US biopharmaceutical industry leaders have welcomed the unanimous vote by the Senate Judiciary Committee in support of The Patent Reform Act of 2011, saying the bill will benefit “all sectors of the US economy.”
Enactment of the bipartisan legislation would make the first significant changes to the US patent system in nearly 60 years, and create and protect American jobs without adding to the nation’s deficit, say the bill’s supporters, who began their efforts to reform the system back in 2005.
The Patent Reform Act seeks to make changes to inter partes review, Patent and Trademark Office funding and supplemental examinations. It would transition the US patent system to a first-inventor-to-file system, create a first-window post-grant review process and provide certainty in damages calculations and findings of wilful infringement. It also includes important provisions to improve patent quality.
The Act, which is sponsored by Democrat Senator Patrick Leahy and Republican Senators Orrin Hatch and Chuck Grassley, will allow US inventors and innovators to flourish “without adding a penny to the deficit,” said Sen Leahy, who is chairman of the Senate Judiciary Committee.
“A balanced and efficient intellectual property system that rewards invention and promotes innovation through high-quality patients is crucial to our nation’s economic prosperity and job growth,” he said.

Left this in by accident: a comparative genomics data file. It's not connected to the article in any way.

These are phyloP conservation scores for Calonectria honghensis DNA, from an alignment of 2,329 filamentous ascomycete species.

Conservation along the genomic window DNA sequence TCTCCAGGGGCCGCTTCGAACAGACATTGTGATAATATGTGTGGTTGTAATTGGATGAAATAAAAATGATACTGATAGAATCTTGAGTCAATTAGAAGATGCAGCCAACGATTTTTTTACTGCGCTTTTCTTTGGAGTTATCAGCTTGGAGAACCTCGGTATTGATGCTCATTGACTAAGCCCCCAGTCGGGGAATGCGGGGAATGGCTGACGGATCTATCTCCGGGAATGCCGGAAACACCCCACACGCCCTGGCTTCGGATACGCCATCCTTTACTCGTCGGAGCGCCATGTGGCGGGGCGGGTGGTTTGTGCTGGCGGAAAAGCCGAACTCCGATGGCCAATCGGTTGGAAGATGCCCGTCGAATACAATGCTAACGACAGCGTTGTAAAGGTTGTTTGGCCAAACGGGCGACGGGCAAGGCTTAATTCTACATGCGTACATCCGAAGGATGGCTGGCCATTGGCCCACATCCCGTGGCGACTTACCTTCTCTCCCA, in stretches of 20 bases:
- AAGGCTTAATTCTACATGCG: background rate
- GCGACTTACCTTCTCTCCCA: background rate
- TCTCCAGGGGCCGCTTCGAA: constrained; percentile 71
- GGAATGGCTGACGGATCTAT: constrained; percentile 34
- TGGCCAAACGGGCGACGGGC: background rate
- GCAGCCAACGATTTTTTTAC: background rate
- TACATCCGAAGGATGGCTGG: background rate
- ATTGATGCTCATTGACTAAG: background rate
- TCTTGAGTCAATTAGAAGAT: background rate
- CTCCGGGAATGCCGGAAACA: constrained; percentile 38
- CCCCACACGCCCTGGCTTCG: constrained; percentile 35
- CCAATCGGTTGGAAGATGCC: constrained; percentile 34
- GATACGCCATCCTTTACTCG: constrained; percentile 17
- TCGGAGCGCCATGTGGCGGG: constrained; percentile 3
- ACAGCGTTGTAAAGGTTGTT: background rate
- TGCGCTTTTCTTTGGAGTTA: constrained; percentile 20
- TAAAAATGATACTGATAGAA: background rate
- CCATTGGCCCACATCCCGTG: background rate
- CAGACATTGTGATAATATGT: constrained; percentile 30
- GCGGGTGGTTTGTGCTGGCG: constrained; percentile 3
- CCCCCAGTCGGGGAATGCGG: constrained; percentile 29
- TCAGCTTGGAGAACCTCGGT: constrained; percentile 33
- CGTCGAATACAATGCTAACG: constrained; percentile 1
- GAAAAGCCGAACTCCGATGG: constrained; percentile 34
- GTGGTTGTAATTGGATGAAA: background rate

Sen Hatch added that the US is the world’s most innovative and entrepreneurial nation and that, if it is maintain its enviable position at the forefront of the world economy, an efficient and streamlined patent system is “absolutely essential.”
Sen Grassley particularly thanked Sen Leahy for working with him on a provision that would curtail patents on tax strategies in facilitating abusive tax avoidance transactions, numbers of which have been growing rapidly. Sen Grassley also expressed the hope that the full Senate would soon have the opportunity to debate the legislation, a sentiment which was echoed by Jim Greenwood, chief executive of the Biotechnology Industry Organization (BIO). Mr Greenwood applauded the bill sponsors’ “tireless efforts to carefully craft bipartisan, consensus-oriented patent reform legislation that was approved by the Committee without a single opposition vote.”
“The Patent Reform Act of 2011 would improve the patent system in ways that would benefit all sectors of the US economy by enhancing patent quality and the efficiency, objectivity, predictability and transparency of the patent system,” said Mr Greenwood.